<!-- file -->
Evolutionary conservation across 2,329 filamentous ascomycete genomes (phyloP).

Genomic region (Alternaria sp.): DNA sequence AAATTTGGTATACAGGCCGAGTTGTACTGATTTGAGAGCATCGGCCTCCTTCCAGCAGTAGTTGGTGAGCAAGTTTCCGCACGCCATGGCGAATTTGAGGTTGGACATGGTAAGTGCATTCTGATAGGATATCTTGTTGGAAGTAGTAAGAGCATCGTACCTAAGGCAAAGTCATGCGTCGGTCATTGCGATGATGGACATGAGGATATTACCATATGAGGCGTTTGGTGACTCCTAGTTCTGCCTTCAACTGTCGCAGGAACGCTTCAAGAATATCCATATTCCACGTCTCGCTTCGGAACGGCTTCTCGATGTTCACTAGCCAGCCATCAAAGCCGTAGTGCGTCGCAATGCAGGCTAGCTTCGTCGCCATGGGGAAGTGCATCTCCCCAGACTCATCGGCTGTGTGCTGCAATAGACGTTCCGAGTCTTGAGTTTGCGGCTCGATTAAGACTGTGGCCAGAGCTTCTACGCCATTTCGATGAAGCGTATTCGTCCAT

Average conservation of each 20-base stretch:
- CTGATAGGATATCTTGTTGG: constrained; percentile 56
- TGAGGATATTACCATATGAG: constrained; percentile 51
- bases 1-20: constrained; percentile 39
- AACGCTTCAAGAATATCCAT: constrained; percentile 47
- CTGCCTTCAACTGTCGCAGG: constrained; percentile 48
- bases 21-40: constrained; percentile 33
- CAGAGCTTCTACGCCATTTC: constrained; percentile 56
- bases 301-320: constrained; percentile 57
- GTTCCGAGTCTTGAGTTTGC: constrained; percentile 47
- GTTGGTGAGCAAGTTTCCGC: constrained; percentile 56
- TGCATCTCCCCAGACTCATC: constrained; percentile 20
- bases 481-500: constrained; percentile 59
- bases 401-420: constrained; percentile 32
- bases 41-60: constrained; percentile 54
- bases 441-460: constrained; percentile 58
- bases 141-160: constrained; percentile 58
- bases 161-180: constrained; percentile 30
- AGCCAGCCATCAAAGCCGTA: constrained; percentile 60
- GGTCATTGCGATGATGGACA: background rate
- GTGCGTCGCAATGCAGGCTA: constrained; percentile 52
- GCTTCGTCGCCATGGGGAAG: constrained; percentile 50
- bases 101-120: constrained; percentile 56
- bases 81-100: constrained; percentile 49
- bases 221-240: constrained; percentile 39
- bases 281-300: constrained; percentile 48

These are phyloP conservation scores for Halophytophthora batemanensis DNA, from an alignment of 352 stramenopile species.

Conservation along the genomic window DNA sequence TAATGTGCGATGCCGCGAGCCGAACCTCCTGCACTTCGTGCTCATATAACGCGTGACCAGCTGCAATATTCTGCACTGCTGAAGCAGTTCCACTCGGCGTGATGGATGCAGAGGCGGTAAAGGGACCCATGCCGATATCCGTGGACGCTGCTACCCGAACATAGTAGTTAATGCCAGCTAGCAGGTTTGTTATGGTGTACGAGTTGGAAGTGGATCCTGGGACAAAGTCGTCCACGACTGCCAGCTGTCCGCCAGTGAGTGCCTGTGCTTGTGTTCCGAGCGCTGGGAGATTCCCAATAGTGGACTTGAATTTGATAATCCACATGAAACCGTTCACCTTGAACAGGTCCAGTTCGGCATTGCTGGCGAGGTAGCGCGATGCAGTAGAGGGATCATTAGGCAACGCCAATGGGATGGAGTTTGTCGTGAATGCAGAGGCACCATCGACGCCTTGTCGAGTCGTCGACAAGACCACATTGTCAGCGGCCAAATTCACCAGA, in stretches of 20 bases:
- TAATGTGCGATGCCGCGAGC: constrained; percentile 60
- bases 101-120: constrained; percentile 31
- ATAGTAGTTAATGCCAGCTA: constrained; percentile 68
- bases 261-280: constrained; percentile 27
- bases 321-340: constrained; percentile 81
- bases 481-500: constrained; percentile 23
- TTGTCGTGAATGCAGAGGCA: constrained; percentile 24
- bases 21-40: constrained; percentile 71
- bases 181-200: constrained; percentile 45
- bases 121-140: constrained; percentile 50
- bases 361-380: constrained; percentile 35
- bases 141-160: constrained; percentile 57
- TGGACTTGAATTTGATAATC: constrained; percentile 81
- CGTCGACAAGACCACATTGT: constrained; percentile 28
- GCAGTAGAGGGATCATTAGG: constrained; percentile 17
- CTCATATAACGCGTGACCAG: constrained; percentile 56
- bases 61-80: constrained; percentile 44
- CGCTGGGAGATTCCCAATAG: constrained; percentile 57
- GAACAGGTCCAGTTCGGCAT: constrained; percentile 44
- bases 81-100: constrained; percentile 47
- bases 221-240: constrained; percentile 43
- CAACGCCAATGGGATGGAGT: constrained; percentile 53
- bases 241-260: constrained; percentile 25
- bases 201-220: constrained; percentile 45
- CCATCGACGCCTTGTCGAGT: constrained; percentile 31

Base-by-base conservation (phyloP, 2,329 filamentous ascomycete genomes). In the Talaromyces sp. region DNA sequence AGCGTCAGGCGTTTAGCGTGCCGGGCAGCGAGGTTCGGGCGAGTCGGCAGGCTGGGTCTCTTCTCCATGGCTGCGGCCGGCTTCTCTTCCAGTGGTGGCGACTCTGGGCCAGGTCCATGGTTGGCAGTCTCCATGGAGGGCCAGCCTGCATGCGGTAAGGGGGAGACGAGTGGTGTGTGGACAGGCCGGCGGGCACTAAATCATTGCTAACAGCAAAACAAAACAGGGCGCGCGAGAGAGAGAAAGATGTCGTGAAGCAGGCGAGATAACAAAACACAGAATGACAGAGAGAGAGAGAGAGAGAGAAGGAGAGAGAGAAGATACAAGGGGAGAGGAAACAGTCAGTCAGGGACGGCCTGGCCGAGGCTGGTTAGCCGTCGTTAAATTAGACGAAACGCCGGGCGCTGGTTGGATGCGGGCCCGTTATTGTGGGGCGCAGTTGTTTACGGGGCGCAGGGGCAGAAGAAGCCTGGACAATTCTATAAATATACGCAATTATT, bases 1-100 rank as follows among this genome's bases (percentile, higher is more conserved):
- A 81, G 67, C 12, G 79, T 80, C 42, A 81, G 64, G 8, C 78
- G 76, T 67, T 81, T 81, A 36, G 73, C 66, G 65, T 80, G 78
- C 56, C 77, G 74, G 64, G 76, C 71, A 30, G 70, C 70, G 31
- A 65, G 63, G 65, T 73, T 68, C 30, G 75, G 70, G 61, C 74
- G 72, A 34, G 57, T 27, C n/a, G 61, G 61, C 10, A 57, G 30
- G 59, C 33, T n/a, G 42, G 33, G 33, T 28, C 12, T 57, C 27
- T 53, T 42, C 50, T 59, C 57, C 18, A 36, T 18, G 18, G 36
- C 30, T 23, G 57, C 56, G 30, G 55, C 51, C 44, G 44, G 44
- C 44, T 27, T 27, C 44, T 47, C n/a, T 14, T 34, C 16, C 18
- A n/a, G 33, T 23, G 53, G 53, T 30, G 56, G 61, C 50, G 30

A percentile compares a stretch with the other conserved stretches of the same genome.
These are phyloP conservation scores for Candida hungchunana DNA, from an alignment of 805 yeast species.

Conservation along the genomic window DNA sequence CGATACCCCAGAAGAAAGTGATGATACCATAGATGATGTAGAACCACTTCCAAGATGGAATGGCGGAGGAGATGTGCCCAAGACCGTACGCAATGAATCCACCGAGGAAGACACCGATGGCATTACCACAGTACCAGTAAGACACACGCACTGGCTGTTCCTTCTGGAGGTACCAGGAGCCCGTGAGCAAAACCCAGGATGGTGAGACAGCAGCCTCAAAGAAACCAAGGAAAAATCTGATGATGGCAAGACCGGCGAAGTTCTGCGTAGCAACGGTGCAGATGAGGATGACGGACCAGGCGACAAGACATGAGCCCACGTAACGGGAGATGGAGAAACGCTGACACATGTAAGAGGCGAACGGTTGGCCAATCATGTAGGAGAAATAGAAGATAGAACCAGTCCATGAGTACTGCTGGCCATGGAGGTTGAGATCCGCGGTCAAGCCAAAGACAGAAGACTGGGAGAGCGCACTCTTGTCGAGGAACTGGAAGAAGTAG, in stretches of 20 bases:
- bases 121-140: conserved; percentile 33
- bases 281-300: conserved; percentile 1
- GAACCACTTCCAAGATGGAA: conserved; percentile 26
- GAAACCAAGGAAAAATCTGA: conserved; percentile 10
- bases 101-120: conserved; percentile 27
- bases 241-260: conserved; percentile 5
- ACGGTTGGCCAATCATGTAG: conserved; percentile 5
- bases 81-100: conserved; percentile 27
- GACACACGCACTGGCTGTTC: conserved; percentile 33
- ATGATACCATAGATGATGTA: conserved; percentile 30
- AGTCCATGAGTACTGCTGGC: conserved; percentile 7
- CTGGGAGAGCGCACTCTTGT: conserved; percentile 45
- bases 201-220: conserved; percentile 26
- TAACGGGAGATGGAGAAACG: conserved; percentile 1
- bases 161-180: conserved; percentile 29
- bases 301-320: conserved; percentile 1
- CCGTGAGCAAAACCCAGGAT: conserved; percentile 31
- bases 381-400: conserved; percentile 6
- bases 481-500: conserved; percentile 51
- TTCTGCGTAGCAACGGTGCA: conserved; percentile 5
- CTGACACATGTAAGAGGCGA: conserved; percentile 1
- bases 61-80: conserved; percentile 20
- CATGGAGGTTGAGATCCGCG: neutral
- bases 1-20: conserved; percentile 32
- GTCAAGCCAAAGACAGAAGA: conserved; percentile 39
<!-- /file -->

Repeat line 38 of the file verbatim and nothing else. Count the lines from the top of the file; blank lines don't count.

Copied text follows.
- bases 21-40: constrained; percentile 71